Author: Gretchen

Ancient temples, island escapes and mountaintop monasteries: 7 days in Greece

One of the biggest challenges I had while planning my trip to Europe was how to spend seven days in Greece. The ferry connections were bewildering, and since I was visiting in the off-season (November), it was even harder to determine whether certain ferries were running.

This itinerary offers a little bit of everything –the history and awe-inspiring sights of Athens, the scenery and hiking of incredible Meteora, plus the must-see island of Santorini.

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Why travel solo? 10 reasons to take on the world by yourself

I’ll admit it —when I first decided I was going to travel alone through Europe and Southeast Asia, I was terrified. The thought of spending four months by myself, traveling through foreign countries surrounded by a bunch of strangers who didn’t speak the same language sounded…scary. Friends and family telling me how dangerous the world was didn’t help much —according to popular opinion, if I wasn’t killed in a terrorist attack or raped in a dark alley, I would be lucky to arrive back in San Francisco as a travel-hardened survivor of sexual harassment, rampant pickpockets and mosquito-born illness.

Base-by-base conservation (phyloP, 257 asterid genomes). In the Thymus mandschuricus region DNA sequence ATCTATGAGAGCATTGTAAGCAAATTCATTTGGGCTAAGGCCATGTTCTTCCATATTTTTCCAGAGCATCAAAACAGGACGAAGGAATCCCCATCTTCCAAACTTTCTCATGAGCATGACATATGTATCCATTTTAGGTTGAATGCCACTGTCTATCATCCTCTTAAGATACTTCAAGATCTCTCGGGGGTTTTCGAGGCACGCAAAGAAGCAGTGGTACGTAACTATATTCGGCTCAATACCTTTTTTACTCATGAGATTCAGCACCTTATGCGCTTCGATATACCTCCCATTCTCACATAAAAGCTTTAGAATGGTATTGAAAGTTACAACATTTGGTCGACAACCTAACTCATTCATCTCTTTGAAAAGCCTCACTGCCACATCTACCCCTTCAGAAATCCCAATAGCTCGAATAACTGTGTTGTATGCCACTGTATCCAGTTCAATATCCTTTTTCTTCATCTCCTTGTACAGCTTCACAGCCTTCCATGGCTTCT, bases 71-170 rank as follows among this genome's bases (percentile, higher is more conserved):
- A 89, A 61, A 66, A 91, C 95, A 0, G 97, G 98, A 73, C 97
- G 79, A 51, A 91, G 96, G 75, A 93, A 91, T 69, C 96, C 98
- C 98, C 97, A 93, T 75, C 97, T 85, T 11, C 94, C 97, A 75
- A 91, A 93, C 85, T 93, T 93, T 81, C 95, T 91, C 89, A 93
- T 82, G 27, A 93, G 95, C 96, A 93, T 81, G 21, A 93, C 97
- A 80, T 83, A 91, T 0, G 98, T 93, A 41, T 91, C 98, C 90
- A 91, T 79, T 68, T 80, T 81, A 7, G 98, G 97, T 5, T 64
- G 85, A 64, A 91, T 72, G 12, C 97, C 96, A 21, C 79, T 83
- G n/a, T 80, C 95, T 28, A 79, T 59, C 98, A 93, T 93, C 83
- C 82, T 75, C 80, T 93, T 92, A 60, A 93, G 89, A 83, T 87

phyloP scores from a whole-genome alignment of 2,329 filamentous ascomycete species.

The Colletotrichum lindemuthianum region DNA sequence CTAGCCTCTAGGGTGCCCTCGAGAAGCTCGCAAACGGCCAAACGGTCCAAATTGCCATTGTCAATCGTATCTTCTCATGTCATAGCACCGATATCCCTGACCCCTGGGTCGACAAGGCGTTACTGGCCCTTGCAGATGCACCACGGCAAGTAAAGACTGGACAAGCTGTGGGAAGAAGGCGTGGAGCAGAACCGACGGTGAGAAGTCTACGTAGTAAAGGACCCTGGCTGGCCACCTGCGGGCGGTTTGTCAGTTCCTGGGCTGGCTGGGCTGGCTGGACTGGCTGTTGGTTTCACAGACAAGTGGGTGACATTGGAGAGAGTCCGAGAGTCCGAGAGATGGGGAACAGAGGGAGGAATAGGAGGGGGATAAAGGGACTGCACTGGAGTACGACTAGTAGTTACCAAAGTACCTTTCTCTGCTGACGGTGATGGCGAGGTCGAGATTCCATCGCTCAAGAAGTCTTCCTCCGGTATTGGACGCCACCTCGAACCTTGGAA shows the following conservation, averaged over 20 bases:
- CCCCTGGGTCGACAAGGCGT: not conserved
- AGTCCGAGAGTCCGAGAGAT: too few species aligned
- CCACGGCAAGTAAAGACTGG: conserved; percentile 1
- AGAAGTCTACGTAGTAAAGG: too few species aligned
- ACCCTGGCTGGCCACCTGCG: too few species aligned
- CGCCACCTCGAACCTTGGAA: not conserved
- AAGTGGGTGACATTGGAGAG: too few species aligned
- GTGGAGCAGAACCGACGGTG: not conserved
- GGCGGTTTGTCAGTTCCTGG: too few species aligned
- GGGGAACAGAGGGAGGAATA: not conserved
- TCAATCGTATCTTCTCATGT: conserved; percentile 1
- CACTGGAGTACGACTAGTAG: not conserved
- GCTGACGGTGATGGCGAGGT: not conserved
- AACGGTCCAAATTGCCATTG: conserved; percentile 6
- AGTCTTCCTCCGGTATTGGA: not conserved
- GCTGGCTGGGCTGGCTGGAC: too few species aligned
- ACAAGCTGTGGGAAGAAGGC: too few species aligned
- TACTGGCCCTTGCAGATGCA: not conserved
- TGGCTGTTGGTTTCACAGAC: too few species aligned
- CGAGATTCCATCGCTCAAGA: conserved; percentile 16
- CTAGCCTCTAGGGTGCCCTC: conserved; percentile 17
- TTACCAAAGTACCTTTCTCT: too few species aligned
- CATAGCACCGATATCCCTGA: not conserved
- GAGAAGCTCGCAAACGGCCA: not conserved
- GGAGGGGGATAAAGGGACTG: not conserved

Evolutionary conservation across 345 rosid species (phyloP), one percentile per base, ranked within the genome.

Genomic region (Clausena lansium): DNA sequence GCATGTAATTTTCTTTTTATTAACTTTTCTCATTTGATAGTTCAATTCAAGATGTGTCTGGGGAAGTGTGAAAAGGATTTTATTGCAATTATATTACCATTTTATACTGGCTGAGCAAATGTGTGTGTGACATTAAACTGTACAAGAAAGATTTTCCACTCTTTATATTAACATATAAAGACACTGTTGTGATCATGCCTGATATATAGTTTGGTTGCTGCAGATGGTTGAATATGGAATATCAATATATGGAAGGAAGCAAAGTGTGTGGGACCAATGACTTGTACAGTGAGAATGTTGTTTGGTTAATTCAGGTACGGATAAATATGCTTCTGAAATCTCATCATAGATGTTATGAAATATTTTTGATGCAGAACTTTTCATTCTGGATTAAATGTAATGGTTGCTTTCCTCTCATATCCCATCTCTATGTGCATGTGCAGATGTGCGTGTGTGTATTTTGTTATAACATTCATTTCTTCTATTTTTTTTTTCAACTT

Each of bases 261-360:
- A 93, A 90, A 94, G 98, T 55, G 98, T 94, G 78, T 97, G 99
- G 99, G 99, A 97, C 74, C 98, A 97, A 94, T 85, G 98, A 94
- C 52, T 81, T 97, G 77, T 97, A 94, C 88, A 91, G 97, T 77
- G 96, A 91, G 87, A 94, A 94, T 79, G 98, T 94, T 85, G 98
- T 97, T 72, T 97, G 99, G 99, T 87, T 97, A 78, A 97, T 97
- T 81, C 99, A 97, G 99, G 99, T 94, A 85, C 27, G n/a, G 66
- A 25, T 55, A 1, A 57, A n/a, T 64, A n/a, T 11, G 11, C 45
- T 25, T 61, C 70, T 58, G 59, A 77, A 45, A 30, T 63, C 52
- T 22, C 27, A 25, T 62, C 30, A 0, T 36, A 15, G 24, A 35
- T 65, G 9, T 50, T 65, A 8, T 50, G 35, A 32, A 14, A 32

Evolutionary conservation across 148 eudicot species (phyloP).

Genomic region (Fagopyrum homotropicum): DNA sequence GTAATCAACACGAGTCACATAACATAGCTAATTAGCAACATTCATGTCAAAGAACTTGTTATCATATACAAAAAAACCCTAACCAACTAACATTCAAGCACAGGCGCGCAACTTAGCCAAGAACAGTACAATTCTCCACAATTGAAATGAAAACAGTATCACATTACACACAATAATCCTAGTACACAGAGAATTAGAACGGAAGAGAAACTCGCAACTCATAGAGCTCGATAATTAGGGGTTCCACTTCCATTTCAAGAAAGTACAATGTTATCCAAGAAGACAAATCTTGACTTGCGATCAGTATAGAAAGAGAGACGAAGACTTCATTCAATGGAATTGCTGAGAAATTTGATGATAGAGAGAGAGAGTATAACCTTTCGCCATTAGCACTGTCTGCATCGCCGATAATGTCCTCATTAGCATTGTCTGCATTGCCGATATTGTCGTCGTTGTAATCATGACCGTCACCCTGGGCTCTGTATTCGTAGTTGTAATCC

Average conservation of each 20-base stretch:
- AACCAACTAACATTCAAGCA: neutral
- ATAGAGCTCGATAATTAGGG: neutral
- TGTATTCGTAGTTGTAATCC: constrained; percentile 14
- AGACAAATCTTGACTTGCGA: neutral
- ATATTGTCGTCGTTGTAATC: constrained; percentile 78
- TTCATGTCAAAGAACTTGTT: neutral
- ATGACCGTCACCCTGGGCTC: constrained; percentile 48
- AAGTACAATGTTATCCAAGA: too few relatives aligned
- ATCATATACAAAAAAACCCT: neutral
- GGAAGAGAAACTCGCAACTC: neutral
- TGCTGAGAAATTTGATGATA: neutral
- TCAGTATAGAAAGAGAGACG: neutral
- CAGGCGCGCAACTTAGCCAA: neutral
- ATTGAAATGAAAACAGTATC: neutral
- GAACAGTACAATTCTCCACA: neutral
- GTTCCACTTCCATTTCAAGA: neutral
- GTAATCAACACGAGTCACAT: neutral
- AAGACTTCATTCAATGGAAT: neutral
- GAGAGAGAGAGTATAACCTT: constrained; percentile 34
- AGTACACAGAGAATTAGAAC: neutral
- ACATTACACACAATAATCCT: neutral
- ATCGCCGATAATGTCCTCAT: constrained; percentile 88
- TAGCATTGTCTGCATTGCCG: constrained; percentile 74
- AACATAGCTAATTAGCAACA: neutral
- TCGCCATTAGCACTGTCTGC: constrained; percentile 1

Epic hike: the monasteries of Meteora, Greece

If you ever get the chance to visit the stunning rock formations and monasteries of Meteora, Greece, don’t miss it. Meteora, which literally means “middle of the sky,” “suspended in air,” or “in the heavens” is a region of spectacular monolithic stone pillars in northern Greece. Occupied by monks since the 14th century, the six gravity-defying Greek Orthodox monasteries of Meteora sit high above the village of Kalambaka, offering a vista of Greek religious history, eye-popping scenery and confounding structural engineering. You’ll find yourself wondering, “How on earth did they do that?” at every turn.  Apparently, God doesn’t require a building permit. Getting there There are daily bus connections and trains from Athens, and bus connections to Thessaloniki, Delphi and many other cities in Greece. I recommend using the website Rome2Rio to map out your transportation. If you’re visiting Meteora on the weekend or during high season, it’s smart to book your transportation ahead. Once you arrive in Kalambaka,  it’s a half day hike to visit all of the monasteries via the trail that connects them, …

Salzburg: city of music